It literally feels like a family at times.
And there have been so many others I’ve met on my journey so far.
I clicked immediately with my housemate from the day I met her, I knew we would be close friends from the beginning. She’s someone who’s always down to go out dancing, or just have a wine night after a busy weekend.
And most importantly, she’s someone who is cool to be a dork with me. She’s even down to sing along with me while watching Moulin Rouge. The test of a true friendship.
That’s just one example of the many friendships that have had an impact on me since arriving in Australia, but there have been so many other instances of grabbing coffee with a new acquaintance every week, and even a few dates here and there.
I originally thought this year was going to be my year of being alone, but I find that I don’t have the time to be alone like I used to, and I’m okay with that. I’m finally completely immersed in my life in Melbourne, and I love it.
I shouldn’t be surprised, it was the same with Europe and the lasting bonds I made through that trip.
Two years later, I’m not only still in close contact with one of the girls I met in Europe, but I’m traveling through Southeast Asia with her for two months. Another friend from that trip was one of my only friends when I first arrived in Melbourne, and still someone I hang out with on a regular basis.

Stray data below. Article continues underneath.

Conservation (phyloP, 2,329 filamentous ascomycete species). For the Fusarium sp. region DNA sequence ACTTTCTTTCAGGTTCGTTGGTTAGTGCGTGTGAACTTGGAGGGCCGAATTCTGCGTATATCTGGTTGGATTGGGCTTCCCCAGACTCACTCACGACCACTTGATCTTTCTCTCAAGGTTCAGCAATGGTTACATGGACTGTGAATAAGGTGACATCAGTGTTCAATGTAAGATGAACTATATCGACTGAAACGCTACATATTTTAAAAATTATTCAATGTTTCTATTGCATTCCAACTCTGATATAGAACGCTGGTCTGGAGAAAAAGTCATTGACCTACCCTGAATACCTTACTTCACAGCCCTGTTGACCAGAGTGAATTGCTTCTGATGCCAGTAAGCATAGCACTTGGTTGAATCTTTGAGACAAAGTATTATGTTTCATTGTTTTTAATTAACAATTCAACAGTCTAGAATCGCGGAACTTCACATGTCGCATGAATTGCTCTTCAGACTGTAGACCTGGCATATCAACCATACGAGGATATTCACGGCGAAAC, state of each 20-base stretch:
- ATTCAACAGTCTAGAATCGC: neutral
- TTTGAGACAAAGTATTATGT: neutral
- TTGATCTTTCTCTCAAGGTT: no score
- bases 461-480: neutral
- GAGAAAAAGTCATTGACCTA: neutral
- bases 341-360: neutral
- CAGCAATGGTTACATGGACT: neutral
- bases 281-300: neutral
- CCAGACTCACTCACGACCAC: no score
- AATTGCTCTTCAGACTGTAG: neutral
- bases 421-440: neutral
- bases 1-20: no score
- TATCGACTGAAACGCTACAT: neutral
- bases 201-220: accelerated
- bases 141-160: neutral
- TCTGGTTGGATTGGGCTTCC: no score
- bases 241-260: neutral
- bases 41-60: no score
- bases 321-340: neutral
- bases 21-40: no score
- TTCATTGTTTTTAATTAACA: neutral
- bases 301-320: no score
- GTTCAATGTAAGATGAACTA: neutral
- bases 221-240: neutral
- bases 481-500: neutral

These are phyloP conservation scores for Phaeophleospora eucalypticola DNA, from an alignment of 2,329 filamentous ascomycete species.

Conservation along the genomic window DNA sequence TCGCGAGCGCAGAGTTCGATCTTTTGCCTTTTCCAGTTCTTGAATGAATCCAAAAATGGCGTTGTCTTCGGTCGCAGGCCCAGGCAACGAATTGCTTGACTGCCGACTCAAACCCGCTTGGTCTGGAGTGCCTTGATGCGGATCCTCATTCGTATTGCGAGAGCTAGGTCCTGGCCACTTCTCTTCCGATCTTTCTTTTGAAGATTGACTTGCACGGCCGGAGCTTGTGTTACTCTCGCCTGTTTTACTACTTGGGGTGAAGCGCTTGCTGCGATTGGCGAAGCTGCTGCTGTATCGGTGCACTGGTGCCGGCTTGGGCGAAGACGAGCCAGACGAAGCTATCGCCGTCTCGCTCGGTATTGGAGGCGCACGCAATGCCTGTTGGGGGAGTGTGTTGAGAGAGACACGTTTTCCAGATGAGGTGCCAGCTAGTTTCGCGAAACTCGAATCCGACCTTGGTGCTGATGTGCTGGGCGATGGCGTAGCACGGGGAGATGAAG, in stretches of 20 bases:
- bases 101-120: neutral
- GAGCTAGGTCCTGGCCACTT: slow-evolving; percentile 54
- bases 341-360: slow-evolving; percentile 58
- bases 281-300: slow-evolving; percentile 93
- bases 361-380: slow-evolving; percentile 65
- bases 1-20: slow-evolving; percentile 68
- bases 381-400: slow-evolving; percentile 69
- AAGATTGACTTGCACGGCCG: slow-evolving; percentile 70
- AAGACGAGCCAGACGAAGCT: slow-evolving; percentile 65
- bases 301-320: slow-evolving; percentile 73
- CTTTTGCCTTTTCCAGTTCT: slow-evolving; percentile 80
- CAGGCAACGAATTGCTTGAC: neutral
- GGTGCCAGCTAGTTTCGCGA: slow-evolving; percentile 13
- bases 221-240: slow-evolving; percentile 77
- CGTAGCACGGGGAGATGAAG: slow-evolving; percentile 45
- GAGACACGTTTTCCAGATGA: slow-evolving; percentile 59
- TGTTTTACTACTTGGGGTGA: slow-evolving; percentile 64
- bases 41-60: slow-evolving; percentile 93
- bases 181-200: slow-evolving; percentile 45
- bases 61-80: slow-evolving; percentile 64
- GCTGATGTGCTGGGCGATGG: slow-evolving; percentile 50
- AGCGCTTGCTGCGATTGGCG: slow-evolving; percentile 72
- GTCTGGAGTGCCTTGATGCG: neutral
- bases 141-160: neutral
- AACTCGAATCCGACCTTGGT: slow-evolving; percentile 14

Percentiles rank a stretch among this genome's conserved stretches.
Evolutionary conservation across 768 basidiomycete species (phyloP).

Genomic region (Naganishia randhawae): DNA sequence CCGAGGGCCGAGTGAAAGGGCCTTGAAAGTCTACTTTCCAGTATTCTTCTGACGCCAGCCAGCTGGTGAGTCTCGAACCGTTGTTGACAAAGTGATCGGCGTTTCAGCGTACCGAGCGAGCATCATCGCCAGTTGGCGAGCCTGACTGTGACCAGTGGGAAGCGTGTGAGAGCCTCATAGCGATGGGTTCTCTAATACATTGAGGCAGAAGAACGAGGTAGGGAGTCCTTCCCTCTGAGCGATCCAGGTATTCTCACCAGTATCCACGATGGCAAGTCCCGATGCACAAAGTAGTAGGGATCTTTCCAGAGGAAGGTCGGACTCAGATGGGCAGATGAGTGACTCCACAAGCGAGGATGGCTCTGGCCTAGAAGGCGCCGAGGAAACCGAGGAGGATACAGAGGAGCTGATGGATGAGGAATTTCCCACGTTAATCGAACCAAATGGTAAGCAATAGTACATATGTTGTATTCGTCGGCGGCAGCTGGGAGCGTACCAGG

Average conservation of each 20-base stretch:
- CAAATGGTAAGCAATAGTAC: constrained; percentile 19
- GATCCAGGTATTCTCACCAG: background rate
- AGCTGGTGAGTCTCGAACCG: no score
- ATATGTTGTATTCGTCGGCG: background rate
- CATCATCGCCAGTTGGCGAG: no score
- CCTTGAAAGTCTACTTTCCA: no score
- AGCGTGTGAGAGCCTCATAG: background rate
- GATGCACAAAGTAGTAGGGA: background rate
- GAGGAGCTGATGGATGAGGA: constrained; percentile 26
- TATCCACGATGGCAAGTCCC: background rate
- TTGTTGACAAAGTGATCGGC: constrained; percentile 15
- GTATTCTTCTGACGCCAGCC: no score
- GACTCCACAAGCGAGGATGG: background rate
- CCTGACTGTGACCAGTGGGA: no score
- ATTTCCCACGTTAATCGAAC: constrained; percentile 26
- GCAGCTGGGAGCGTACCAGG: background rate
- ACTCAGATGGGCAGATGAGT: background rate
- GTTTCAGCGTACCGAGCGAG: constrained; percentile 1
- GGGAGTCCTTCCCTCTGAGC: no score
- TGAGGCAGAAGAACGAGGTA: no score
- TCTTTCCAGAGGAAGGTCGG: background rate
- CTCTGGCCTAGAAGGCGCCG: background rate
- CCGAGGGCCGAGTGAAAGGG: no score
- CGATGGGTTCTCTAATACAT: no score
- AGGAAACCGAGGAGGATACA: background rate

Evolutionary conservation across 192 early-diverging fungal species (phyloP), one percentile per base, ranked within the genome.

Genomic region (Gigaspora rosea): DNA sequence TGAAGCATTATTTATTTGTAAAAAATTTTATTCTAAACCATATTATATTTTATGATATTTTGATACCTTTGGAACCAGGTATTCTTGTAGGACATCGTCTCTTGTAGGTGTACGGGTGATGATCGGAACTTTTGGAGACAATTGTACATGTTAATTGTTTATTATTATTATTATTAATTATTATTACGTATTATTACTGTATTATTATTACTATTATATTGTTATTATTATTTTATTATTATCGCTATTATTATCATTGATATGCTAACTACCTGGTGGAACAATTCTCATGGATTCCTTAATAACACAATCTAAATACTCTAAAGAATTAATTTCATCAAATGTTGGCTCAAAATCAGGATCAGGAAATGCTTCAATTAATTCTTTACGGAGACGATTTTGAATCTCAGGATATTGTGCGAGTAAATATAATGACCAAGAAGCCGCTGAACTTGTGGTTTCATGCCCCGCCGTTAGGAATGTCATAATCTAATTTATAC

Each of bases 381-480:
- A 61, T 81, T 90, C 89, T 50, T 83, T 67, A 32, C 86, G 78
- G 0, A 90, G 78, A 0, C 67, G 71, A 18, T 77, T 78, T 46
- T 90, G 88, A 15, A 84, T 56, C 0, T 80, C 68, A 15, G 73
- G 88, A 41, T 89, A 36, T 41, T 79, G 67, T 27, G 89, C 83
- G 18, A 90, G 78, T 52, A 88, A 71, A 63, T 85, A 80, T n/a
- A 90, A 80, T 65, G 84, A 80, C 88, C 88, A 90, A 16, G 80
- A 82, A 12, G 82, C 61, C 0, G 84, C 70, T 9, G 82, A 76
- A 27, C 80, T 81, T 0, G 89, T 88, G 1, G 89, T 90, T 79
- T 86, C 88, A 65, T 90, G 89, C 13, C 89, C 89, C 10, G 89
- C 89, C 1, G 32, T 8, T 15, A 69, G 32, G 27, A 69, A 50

The bonds you make while traveling are like no other, because at no other time will you be as vulnerable when you have nothing to fall back on, no comforts of home to keep you closed off from making new connections.
It’s funny when I think about how differently things could’ve turned out if I hadn’t found my job at the bar, or if I’d chosen a different house to live in. I might be writing a completely different post right now.
But I truly believe that everything happens for a reason, and although I still have awhile left in Melbourne, I can already tell that moving abroad was one of the most important things I could’ve done for myself.
I used to think negatively of attachments, always drawn to the Buddhist philosophy of living an attachment-free life, and I still believe the reason behind those teachings, to an extent, because nothing in life is permanent.
Yet now, even though I still hate goodbyes, I realize that attachments and the bonds you make along the way are what make life worthwhile and meaningful, at least to me, and why it’s so important sometimes to just allow yourself to live in the present.
Hence, why I love traveling so much, because it constantly keeps you in that mindset.
When I pick up and leave Melbourne for Southeast Asia and continue on my journey, I think it’s going to be just as hard to say goodbye to my new life here as it was in San Diego, but I don’t regret it for a second. I’ve already learned so much from the people I’ve met along the way.
“Getting lost isn’t something to avoid, but to embrace. The only leaps of faith you’ll ever regret are the ones you don’t take.” – The Lost Girls